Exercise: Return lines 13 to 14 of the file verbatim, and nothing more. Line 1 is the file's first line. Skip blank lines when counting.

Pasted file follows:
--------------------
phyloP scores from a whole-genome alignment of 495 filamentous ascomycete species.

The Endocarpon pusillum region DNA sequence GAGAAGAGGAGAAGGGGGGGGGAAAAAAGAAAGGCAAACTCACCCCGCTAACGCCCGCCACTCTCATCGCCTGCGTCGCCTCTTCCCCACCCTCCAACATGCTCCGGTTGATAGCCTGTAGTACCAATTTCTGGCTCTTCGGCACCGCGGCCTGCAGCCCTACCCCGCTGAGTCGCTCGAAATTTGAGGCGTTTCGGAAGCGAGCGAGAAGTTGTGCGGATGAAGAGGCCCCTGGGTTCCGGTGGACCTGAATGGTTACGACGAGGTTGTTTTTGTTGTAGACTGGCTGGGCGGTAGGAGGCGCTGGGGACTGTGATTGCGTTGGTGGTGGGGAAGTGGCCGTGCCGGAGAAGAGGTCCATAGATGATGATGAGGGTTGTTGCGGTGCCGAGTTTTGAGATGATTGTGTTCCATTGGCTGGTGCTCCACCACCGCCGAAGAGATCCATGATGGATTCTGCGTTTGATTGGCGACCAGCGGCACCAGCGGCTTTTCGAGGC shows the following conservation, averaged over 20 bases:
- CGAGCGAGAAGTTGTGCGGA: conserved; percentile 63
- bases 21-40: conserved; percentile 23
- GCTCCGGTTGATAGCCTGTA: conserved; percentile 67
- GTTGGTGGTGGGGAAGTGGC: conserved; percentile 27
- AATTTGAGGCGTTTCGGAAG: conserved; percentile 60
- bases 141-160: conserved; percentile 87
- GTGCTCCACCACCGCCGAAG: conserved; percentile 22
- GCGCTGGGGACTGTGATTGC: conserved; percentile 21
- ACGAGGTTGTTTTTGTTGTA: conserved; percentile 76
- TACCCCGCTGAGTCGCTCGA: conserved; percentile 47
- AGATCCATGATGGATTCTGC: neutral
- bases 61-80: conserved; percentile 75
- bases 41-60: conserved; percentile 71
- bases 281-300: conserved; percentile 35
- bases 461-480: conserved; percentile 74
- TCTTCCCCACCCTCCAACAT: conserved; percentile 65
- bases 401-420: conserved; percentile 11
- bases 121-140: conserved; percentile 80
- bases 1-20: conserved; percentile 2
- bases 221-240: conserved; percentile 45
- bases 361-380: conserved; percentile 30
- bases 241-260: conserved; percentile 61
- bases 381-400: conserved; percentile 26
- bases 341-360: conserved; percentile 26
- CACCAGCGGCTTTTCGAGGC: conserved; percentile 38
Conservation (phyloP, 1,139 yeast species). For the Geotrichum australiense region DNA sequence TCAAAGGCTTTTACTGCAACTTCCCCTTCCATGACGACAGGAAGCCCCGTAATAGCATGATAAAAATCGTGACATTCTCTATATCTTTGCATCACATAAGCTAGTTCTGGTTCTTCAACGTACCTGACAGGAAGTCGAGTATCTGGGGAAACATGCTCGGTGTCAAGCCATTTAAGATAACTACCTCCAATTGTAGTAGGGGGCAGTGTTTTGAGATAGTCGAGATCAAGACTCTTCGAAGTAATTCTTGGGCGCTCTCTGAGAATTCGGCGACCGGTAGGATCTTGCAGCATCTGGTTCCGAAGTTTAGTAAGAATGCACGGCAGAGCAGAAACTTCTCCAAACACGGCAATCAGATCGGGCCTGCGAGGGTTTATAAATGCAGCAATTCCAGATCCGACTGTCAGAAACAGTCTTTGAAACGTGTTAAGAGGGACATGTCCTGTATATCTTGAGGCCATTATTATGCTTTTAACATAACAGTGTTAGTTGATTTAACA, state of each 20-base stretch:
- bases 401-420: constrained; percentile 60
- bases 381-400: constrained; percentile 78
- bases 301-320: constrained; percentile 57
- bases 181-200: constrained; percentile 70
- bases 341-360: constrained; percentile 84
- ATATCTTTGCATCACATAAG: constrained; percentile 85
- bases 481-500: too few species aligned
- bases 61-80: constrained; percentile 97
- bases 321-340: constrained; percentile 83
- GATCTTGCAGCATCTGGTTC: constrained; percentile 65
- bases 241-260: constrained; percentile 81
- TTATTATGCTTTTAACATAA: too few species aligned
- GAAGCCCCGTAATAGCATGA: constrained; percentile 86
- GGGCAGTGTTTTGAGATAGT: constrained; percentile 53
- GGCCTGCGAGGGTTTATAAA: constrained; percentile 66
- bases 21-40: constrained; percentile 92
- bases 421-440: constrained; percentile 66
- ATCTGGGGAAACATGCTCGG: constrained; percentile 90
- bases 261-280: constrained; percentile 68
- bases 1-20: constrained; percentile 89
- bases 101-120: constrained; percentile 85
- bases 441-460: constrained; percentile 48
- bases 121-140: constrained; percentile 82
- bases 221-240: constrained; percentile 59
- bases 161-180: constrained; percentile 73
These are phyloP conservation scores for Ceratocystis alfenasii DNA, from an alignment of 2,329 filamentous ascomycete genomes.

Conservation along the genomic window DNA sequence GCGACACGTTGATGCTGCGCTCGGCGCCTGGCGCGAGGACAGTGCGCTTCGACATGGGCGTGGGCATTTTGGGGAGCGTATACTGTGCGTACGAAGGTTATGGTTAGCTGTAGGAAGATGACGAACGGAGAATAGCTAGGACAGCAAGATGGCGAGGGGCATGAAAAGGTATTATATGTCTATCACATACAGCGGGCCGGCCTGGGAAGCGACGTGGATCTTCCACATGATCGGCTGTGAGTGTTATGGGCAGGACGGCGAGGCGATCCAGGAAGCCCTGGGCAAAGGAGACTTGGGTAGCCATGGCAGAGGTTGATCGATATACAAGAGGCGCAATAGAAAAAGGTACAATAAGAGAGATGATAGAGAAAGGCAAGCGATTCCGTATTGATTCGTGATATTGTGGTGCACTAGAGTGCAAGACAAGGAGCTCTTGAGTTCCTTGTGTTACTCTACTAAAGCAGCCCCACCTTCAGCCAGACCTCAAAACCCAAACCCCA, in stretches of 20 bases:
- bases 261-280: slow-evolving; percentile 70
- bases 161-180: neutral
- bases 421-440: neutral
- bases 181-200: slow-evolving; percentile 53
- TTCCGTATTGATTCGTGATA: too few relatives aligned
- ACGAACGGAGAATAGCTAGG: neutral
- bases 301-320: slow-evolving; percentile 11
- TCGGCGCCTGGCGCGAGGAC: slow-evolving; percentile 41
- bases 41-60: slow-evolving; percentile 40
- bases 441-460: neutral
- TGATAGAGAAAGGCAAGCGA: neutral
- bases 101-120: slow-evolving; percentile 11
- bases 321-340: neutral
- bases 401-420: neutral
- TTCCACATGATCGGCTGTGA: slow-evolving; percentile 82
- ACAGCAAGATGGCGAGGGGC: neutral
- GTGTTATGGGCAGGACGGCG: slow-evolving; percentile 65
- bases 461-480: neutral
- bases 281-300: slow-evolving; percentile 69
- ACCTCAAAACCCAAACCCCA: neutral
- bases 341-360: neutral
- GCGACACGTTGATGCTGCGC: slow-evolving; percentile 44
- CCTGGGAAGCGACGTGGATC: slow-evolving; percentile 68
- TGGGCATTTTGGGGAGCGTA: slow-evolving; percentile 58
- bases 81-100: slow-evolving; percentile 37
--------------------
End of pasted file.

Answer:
- AGATCCATGATGGATTCTGC: neutral
- bases 61-80: conserved; percentile 75